Postnatal depression affects around one in six mothers. In this sense, it’s the most common complication of pregnancy.
The effects of postnatal depression on children’s emotional development can be profound. These children have more mental health and behavioural problems as they grow up. And in low-income countries, the effects of maternal depression extend to higher rates of childhood stunting and physical illness.
Postnatal depression has always been seen as different to other mental health problems. That thinking dates back to the mid-19th century, when French psychiatrist Louis Victor Marcé published a monograph on the “madness of pregnant women”. He introduced the idea that the postnatal period is one of higher risk for mental health problems.
The idea evolved that postnatal depression was linked to the hormonal changes that accompany pregnancy and childbirth. Women with postnatal depression were not viewed as having higher risks of depression at other times in life.
About 20 years ago that thinking began to shift. We realised that having a mental health problem earlier in life was a risk factor for mental health problems during the perinatal period (throughout pregnancy and after birth).
Our research paper, published today in the Lancet, shows that, overwhelmingly, perinatal depression is a continuation of mental health problems from earlier in life. This provides one of the most comprehensive pictures of mental health from the second to the fourth decade anywhere in the world.
Continuation of earlier problems
The new research draws on a Victorian study that tracked adolescents across 25 years. We contacted 1000 women participants every six months between the ages of 29 and 35, and enrolled 384 women with 564 pregnancies.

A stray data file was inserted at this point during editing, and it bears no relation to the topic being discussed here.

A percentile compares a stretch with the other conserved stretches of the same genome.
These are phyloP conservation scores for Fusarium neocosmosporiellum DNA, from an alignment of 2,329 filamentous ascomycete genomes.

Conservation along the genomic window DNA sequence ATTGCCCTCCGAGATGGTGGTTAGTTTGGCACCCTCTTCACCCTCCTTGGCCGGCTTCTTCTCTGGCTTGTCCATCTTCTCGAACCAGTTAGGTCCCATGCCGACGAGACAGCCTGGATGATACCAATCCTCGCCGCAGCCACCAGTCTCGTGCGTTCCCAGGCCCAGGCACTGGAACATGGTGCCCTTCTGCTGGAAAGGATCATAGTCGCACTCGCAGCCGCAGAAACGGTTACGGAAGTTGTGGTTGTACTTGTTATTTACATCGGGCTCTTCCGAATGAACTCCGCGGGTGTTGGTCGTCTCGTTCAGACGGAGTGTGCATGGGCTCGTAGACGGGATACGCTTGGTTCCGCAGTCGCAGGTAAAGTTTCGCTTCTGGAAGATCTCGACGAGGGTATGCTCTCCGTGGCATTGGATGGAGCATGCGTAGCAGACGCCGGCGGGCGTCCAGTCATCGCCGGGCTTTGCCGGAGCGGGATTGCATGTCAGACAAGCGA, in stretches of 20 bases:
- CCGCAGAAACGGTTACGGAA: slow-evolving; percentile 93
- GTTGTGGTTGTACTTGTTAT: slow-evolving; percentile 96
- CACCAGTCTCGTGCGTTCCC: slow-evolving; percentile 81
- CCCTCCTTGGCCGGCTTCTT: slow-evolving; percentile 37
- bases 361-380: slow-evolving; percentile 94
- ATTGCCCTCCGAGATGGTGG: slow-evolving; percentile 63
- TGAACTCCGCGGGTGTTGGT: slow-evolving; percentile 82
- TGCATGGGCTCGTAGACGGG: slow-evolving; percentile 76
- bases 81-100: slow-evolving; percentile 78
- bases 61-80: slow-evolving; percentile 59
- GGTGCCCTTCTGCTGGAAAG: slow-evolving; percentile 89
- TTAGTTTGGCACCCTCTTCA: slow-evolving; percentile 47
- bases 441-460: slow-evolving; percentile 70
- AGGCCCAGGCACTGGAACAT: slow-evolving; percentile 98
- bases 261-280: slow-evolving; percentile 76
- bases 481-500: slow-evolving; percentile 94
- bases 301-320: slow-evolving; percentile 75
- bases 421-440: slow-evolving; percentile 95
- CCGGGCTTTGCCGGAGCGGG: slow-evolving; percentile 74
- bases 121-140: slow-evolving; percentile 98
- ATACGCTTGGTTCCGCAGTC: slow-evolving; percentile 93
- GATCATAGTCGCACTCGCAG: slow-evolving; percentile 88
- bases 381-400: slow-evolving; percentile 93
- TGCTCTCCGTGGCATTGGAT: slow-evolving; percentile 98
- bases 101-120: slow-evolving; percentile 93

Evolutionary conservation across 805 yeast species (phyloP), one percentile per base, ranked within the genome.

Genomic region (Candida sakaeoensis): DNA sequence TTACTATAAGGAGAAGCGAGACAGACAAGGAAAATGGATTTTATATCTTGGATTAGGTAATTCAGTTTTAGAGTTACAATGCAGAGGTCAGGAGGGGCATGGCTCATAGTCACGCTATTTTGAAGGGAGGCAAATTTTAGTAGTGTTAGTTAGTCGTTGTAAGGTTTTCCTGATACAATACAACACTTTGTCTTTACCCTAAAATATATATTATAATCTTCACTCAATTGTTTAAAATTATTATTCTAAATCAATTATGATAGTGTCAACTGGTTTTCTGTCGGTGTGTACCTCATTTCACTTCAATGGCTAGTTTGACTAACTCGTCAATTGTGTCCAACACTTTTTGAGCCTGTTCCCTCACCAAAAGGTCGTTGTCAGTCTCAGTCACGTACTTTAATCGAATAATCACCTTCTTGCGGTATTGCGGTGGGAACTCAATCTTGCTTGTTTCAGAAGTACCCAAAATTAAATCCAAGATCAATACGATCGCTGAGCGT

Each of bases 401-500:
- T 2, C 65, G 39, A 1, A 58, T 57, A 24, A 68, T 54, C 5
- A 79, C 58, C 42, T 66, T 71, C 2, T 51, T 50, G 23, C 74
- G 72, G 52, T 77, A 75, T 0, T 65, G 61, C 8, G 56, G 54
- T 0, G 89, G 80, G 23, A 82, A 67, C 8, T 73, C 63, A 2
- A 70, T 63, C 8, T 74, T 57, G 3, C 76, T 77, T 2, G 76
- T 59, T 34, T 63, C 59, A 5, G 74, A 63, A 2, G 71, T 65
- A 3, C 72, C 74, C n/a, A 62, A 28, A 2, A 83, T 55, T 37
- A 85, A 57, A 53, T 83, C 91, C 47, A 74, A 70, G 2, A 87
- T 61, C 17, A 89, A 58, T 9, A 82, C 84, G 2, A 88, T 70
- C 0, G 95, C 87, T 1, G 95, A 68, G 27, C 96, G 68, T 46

To assess the women’s depressive symptoms, we interviewed them by phone at 32 weeks gestation, eight weeks after birth and 12 months after birth, using the Edinburgh Postnatal Depression Scale.
Mental health problems of some kind were very common among these women in their teens and young adult years. Almost two-thirds of these female participants had some sort of mental health problem in the 15 years before the study began.
Most (85%) of the women with high levels of perinatal depressive symptoms had a history of mental health problems from before pregnancy. For the great majority, these problems were long standing, across their teens and twenties.
Yet it is not all bad news. Most women with prior mental health problems do not go on to have perinatal depression. For women with a history of problems across both their teens and twenties, the risks were one in three. However, the other two in three did not go on to experience perinatal depression.
For those with no mental health problems before pregnancy, the risks were around one in 12.
So clearly, other factors in these women’s lives – their relationships, their stresses and their emotional resilience – make a big difference.
Earlier detection and treatment
Existing responses to maternal depression have focused on identifying women as they become depressed and intervening to provide support, counselling or, in some instances, medication. This has had mixed success.
Given that the window for prevention extends well before pregnancy, we have the option of acting earlier. It makes sense to treat severe and persistent mental health problems well before pregnancy, and to invest in psychotherapy and support for young women contemplating pregnancy.
Australia can be proud of the investments that it has made in promoting child development across the early years of life. Yet the foundations for future parenthood are laid in the teen and young adult years. These are increasingly hazardous for mental health and social adjustment. They are also years where we have failed to develop coherent policies to promote well-being.
If we want the best possible start to life for mothers and children, we need to support and invest in the mental health of young people in the years leading into a first pregnancy – their teens and twenties.
George Patton does not work for, consult to, own shares in or receive funding from any company or organisation that would benefit from this article, and has no relevant affiliations.
Authors: The Conversation